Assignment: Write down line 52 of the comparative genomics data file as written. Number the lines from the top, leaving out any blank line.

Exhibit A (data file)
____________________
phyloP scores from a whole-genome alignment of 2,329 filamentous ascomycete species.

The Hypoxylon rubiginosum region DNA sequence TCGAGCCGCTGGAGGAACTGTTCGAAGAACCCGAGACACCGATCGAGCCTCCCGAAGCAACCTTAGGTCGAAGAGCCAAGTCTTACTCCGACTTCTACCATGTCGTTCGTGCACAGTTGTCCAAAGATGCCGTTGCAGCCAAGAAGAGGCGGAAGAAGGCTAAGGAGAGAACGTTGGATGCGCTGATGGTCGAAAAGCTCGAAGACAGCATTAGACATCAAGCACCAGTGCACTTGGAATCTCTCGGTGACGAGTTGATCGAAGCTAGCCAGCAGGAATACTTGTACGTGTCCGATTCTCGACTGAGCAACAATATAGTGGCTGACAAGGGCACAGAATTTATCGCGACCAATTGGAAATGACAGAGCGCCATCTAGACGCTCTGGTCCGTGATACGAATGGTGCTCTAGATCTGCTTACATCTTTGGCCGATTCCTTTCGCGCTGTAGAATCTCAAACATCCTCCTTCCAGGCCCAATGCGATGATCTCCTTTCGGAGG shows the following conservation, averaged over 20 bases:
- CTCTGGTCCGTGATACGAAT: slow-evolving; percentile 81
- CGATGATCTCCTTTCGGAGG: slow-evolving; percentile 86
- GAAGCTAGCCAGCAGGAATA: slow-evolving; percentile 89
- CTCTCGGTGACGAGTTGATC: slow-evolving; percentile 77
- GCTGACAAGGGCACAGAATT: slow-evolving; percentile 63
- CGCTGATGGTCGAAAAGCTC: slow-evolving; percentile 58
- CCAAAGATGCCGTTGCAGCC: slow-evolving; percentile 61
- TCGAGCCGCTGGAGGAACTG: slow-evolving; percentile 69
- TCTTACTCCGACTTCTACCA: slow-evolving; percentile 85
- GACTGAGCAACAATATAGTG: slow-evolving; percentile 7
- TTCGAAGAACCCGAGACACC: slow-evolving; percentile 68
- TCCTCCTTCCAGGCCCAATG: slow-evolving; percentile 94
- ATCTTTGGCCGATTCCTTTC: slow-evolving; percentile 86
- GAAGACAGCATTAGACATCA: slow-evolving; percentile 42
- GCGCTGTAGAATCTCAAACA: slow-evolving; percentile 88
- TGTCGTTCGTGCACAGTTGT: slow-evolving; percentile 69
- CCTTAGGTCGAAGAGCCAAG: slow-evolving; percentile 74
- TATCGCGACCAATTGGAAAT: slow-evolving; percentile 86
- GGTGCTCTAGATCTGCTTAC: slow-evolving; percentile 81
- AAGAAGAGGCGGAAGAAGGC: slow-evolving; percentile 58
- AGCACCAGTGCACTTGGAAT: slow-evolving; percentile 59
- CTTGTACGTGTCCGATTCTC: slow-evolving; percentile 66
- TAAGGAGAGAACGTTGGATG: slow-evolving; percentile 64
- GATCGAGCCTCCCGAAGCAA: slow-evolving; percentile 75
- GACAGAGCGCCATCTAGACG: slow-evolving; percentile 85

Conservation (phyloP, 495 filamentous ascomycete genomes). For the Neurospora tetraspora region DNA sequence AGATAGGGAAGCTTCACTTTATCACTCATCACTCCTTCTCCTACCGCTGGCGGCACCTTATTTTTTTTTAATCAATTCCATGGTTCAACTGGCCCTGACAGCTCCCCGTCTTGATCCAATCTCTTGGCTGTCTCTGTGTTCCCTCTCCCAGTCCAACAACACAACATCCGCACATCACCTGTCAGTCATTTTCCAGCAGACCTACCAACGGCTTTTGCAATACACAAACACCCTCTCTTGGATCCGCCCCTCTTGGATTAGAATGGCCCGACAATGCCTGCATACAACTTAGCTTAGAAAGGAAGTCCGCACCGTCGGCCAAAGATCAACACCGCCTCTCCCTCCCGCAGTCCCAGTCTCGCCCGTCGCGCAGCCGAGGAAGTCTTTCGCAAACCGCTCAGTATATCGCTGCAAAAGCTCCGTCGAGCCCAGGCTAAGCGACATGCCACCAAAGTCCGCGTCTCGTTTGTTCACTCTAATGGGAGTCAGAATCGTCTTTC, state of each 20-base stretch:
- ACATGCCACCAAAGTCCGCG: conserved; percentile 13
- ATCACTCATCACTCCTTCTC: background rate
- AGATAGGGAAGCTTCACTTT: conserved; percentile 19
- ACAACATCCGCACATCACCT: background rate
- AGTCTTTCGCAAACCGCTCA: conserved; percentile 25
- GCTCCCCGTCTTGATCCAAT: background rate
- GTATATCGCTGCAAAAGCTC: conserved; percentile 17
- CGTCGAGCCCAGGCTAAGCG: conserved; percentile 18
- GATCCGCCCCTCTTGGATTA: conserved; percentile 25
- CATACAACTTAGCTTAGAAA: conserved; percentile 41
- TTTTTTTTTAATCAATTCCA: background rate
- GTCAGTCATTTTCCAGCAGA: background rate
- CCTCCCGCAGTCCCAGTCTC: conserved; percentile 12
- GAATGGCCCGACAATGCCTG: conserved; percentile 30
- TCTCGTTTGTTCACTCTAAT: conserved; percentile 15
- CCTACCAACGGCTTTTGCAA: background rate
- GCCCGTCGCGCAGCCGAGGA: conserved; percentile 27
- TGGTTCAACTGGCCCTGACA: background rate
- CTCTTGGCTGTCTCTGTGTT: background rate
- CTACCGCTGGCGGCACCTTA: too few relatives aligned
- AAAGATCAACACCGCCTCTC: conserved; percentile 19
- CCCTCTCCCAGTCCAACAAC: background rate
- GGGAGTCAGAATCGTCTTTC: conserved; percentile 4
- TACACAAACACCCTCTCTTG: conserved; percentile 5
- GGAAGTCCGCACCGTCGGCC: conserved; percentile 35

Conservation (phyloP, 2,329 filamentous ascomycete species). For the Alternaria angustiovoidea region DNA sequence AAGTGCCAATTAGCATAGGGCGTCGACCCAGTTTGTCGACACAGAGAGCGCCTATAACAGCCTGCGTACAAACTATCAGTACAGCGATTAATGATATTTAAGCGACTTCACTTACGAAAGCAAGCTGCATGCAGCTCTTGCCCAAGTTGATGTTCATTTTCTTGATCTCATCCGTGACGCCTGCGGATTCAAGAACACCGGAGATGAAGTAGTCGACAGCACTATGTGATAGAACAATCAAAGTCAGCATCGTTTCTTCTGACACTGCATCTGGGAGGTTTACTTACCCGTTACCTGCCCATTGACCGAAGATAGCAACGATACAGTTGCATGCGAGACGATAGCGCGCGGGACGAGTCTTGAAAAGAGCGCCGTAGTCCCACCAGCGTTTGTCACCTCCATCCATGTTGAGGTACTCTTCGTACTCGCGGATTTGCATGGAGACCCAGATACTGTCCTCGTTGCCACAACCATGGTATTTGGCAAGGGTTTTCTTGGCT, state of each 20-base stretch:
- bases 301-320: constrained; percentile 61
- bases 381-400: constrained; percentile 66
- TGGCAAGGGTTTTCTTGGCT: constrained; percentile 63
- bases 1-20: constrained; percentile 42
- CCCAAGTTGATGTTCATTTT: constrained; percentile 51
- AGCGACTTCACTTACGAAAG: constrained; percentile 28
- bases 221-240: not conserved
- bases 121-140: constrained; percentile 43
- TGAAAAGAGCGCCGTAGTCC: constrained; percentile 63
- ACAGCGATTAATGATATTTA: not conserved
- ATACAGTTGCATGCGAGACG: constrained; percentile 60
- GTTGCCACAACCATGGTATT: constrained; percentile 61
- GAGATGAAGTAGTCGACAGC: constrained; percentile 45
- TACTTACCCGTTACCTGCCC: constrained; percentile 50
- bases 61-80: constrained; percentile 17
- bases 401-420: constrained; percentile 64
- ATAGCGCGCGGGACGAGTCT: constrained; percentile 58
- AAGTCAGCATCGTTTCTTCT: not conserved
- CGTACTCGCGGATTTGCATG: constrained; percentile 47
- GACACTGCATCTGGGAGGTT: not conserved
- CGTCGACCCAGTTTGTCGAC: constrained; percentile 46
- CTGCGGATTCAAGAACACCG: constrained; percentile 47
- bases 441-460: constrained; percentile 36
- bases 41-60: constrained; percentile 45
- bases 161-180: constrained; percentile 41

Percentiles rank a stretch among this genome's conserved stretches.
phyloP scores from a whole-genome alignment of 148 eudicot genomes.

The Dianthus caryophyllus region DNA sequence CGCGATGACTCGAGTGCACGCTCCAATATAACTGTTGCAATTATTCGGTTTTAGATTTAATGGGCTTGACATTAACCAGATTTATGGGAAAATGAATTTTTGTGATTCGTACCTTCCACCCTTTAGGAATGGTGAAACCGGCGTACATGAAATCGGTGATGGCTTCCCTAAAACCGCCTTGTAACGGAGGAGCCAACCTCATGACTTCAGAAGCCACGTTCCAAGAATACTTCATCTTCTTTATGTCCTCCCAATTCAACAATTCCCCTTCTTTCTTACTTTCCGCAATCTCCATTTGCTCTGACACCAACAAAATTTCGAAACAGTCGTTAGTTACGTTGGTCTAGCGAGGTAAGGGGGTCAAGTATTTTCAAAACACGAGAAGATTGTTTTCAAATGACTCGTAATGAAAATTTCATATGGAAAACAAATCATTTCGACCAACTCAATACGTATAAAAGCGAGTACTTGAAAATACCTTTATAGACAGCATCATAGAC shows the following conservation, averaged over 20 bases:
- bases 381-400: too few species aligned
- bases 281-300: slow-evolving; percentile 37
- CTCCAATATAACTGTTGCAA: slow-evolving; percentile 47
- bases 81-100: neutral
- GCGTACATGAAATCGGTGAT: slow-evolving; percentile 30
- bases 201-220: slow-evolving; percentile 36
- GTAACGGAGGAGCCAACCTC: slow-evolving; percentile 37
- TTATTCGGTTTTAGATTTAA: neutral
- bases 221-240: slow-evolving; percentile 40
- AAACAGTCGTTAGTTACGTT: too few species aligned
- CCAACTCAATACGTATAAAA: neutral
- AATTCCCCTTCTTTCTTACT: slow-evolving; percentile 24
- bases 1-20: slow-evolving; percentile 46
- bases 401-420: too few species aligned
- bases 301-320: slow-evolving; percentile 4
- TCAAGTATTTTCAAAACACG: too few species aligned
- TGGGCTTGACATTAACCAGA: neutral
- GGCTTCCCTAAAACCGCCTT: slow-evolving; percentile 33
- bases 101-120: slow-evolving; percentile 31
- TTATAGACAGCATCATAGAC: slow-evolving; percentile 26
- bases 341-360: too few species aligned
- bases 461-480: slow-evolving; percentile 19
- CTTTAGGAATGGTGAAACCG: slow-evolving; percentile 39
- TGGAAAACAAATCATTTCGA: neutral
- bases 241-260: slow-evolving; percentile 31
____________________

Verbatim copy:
- TACACAAACACCCTCTCTTG: conserved; percentile 5